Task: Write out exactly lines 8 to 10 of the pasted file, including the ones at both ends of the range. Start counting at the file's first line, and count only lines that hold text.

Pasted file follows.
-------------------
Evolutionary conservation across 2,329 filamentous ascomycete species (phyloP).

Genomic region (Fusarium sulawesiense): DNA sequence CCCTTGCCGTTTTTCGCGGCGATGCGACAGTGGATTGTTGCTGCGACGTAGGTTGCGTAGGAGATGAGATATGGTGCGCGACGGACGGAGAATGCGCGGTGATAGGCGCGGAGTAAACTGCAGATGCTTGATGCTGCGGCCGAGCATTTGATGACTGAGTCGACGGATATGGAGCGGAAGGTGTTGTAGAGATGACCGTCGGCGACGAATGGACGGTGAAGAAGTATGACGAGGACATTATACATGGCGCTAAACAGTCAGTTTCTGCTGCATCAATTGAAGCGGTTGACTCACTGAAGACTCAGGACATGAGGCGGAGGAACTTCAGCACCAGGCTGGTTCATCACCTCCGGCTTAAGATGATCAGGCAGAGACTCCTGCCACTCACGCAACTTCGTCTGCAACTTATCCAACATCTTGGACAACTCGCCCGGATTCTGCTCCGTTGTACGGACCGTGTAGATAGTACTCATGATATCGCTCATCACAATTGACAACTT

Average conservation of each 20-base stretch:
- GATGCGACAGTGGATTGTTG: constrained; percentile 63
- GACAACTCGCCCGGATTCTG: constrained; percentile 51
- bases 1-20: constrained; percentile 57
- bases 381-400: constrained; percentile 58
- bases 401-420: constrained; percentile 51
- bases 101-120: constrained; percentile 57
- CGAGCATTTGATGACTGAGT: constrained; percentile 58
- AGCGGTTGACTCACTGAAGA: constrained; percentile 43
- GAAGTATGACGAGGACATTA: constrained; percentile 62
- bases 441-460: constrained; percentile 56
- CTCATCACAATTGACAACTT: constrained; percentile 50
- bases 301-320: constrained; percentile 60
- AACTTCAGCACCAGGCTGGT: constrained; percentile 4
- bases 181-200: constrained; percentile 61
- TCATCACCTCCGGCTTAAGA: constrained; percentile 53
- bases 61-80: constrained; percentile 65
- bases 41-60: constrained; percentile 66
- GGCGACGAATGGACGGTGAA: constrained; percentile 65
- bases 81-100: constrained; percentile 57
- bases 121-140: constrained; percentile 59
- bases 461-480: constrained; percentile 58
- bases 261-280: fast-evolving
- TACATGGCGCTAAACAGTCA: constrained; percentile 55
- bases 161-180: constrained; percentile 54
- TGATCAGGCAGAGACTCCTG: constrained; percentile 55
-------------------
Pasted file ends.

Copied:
- bases 401-420: constrained; percentile 51
- bases 101-120: constrained; percentile 57
- CGAGCATTTGATGACTGAGT: constrained; percentile 58